Start date for the program was July 1, 2009

                     Statewide through six providers, Delaware’s goal is to put 1,000 youth to
                     work this summer. The providers were:

                         o   Delmarva Clergy, Job For Delaware's Graduates, Delaware
                             Technical and Community (DTCC), DTCC – Wilmington, New
                             Castle County, and City of Wilmington

                     Providers offer an orientation and some type of work readiness training
                     ranging from one day to one week.

                     Youth work various hours depending on worksites and youths’ schedules,
                     but youth will not exceed 240 hours for the whole program unless approved
                     by the DE Department of Labor, Division of Employment and Training.

                     Providers place youth in various work sites. Work sites and youth are
                     matched based on youth’s interest, residency, and work site needs.

                     Supervision is provided by the staff of the work site provider. Each provider
                     has counselors that work directly with the youth and the worksite to help
                     instill work readiness skills and to address any issues that may arise.

                     Providers may provide support services such as transportation help and
                     work attire needed, such as boots.

                 Program Size
                    Number of youth to be served: 1,000 statewide
                    Number participating to date: 940 statewide

                 Target Population
                    The summer youth program targets at risk youth ages 14-24 through the
                    eligibility criteria established in WIA.
                    15% of all youth served statewide are expected to be out of school youth.

                 Types of Work Sites and Employment Activities
                 There are various worksites that include:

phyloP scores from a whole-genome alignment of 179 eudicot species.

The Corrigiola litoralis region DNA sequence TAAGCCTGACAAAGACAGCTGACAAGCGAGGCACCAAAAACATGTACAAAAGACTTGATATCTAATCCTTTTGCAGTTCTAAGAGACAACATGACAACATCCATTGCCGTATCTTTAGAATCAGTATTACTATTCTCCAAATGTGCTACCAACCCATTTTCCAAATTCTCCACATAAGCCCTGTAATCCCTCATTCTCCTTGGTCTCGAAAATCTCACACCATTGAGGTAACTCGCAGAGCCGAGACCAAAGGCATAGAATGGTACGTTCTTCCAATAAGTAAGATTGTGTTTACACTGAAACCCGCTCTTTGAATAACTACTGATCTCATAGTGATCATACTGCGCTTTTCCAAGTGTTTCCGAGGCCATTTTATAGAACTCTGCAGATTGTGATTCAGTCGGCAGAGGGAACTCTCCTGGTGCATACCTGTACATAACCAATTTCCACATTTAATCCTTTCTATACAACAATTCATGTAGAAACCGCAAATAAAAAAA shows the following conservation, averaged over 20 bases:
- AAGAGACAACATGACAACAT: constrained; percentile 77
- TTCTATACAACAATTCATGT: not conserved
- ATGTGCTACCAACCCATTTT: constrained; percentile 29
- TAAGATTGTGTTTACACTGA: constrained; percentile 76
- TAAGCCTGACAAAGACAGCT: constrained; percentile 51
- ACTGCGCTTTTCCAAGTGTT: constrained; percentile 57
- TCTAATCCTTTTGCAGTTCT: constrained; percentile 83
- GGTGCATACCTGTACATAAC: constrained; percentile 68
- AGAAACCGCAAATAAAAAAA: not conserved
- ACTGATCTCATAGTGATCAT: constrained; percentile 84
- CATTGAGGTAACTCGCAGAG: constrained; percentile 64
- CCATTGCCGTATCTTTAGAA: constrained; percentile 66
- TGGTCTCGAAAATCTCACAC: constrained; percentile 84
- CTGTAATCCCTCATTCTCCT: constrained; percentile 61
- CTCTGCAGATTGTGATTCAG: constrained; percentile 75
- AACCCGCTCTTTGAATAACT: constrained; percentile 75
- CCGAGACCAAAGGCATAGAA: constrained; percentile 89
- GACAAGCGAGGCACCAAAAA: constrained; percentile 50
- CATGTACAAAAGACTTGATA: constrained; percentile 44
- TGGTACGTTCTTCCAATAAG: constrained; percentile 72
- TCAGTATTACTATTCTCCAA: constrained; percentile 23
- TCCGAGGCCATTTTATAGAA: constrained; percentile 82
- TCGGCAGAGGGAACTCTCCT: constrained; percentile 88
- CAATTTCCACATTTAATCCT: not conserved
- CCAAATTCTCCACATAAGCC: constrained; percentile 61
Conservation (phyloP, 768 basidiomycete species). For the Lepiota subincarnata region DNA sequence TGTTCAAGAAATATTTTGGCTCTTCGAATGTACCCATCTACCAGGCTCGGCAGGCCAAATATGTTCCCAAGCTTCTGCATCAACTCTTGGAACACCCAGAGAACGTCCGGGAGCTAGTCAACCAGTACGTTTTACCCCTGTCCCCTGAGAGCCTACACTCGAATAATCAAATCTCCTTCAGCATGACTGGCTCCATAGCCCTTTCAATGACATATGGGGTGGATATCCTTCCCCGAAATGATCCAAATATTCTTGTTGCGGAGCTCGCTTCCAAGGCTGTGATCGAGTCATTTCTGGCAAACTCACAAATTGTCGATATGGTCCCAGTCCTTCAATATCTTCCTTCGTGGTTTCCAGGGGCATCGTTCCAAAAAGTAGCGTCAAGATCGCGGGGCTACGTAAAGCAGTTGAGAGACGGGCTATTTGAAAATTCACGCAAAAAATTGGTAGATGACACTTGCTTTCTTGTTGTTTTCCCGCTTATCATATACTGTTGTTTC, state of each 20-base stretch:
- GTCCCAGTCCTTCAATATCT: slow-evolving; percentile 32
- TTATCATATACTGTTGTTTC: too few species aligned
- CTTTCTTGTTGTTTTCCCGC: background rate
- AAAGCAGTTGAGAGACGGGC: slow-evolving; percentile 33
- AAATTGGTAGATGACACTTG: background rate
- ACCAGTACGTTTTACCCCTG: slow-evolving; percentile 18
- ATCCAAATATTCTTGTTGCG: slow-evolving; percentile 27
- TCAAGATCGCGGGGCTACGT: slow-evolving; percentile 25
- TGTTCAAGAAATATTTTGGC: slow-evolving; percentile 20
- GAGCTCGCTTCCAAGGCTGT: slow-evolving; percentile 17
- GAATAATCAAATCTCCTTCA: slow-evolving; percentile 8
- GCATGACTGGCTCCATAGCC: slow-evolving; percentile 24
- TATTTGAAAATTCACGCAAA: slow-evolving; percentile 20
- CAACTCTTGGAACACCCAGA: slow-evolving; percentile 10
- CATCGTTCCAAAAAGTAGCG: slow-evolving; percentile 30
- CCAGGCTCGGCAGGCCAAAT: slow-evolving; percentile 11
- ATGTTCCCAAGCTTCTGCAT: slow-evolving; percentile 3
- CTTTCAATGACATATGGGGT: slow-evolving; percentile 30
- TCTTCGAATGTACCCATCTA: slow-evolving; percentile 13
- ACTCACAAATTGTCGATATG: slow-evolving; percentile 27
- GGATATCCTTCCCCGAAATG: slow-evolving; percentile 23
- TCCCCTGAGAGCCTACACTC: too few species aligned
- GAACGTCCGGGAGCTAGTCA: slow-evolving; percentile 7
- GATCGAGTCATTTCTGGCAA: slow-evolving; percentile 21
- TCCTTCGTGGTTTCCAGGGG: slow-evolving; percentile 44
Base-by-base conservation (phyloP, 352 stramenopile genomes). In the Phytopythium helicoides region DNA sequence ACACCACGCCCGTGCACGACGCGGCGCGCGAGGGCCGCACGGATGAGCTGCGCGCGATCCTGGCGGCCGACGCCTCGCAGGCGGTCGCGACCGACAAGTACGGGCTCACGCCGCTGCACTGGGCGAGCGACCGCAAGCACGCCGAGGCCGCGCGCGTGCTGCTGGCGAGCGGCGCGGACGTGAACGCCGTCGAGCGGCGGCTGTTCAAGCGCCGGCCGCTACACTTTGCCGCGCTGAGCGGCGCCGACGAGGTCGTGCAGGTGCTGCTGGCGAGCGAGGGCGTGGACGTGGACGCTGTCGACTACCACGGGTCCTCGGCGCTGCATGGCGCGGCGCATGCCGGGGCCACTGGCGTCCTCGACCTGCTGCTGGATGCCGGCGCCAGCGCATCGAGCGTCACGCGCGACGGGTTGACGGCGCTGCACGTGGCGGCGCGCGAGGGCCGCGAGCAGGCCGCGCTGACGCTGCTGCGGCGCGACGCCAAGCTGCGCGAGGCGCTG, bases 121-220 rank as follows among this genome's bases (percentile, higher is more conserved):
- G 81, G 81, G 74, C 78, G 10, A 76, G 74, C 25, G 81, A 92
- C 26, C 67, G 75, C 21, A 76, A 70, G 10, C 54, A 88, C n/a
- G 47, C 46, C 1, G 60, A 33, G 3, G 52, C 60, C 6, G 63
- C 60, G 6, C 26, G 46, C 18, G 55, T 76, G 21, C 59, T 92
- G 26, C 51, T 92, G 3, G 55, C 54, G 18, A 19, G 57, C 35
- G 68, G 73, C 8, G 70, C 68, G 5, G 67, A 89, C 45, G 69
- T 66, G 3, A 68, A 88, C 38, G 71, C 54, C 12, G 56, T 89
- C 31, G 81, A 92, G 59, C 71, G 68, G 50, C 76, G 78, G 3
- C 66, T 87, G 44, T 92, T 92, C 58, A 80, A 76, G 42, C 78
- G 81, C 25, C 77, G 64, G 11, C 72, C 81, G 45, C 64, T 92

State Parks and Local Government Jobs
                     o At these sites the youth assist with keeping the grounds clean, working
        on beautification projects, working towards preserving historic Delaware
        structures/land, and working with local public works departments.

    Daycare/Senior/Community Centers/Churches/Food Bank/Other Non-Profits
    o At these sites the youth assist with the meal preparations, interact with
       children/seniors, serve as teacher aids, and help with cleanup
    o Many are involved in filing, answering phones, and typing where they are
       learning clerical skills.

    Healthcare Facilities/Offices
    o The duties are clerical in nature and include receptionists, and greeters;
       there are also opportunities for career exploration including observing
       some doctor work.

Connections to Academics Embedded in the Summer Activities
   Some providers conducted the TABE assessment on youth to determine
   academic skill level. The provider staff used the assessment results to
   encourage youth to increase basic skills and learning.

    Work experiences are providing experiential learning in the following areas:
    o Writing/typing skills
    o Comprehension
    o Communication skills

Career and Education Pathways
   Participants are provided with information on WIA programs and on other
   resources available to youth within their community.
   The ISS is being utilized to assess the next appropriate step which may
   include back to school, year round youth program, other employment
   opportunities, higher education, and/or GED.
   Informally on an individual basis, work site supervisor/staff and provider staff
   may discuss different pathways for the various occupations with youth.

Next Steps/Transition Beyond Summer Employment
   Most youth will return to school.
   Unsubsidized employment with worksites may occur after the end of the
   program for some youth.
   The ISS is being utilized to assess the next appropriate step including back
   to school, year round youth program, other employment opportunities, higher
   education, and/or GED.

Types of Jobs and Specific Skills Being Developed
Many skills are being developed in various jobs. All increase work readiness
skills. Some examples of specifics from a provider in Kent County Delaware
include:
      Youth in clerical jobs in various offices and industries are developing skills in
      work processing, scanning files, and using some computer applications,
      filing, scheduling, phone etiquette, and customer service.
     Youth working in financial offices are developing skills in scanning and
     archiving documents on the finance drive; preparing the AP & accounting file
     cabinets for an upcoming audit and the start of the new fiscal year.
     Youth placed at Public Utilities - Water Distribution work sites are assisting
     with camera evaluations of the sewer system.

Youth working in the City of Wilmington are gaining work experiences at:
   Law offices performing clerical duties
   Medical facilities assisting in the areas of clerical/reception/customer service
   Police and fire departments
   Small businesses with exposure to entrepreneurship
                     Summary of Media Coverage
                        An article was published in the Dover Post that summarized the summer
                        program taking place at one provider in Kent County. The article focused on
                        youth working at the City of Dover and was a positive article.

                     Highlights of Green Worksites/Jobs